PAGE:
There are other major issues such as security, illegal immigration, housing, and education. We need to find solutions to them. Mahathir did champion the concept of bangsa Malaysia.

Dr Tan Seng Giaw

Wednesday, May 21, 2008

Commission for the appointment of judges and ethical codes

DAP Nationqal Deputy Chairman and MP Kepong Dr Tan Seng Giaw repeats his call for setting up Royal Commission to review all the weaknesses of the judiciary in the country.

On 21 May, 2008, Dr Tan asked a supplementary question on the original question about the Chief Justice of Malaya, the Chief Justice of Borneo (Sabah and Sarawak) and the Chief Justice of Malaysia and the plan to merge Borneo and Malaya judiciary. His Honourable (H H) Sepanggar (Datuk Eric Enchin Majimbun) asked the question.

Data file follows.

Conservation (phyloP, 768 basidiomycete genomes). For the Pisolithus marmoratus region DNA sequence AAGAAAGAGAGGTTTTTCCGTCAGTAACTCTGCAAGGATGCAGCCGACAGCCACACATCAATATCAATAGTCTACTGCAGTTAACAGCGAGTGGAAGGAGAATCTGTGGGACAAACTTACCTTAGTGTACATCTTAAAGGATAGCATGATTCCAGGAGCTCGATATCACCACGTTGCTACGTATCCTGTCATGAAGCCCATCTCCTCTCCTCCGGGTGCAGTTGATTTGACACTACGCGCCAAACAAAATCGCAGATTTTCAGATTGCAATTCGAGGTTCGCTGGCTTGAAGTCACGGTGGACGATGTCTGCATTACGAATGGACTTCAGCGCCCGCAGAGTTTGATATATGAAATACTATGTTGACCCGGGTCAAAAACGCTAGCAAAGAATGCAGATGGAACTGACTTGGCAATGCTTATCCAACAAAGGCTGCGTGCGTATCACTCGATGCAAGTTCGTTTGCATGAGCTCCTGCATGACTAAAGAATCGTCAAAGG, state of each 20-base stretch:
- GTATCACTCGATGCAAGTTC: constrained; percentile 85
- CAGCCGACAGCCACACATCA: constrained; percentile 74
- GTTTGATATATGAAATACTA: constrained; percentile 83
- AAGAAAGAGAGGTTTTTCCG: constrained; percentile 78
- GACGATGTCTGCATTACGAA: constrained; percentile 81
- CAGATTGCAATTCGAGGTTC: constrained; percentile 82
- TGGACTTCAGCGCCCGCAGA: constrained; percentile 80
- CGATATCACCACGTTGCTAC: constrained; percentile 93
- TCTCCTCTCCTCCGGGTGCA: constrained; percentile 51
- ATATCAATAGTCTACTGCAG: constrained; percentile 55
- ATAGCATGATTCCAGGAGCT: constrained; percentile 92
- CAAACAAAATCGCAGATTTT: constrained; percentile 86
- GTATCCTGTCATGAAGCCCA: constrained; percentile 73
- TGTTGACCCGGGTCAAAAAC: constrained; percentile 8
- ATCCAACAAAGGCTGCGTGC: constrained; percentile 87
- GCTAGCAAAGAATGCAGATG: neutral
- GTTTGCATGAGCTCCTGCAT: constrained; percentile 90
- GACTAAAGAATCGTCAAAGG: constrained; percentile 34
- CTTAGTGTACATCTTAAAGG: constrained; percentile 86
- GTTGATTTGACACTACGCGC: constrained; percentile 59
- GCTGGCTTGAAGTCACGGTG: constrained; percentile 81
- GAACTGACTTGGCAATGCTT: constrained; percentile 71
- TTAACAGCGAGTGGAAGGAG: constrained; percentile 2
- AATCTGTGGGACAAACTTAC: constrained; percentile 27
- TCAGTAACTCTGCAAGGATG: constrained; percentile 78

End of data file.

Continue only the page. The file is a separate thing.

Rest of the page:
The Minister in the Prime Minister's Department, H H Senator Datuk Mohd. Zaid Ibrahim, says that there is only one judicial system in Malaysia. The issue of merger of the judiciary does not occur. He will form a Commission to appoint judges under Article 123, Federal Constitution, with definite criteria, to ensure only qualified candidates are appointed as judges. The Chief Justice of Malaysia will retire at the end of this year.

Zaid feels that there is no need to have another Royal Commission to investigate the judiciary. Last year, the Royal Commission on the Lingam Tape reveals many matters. He emphasises ethical codes for judges.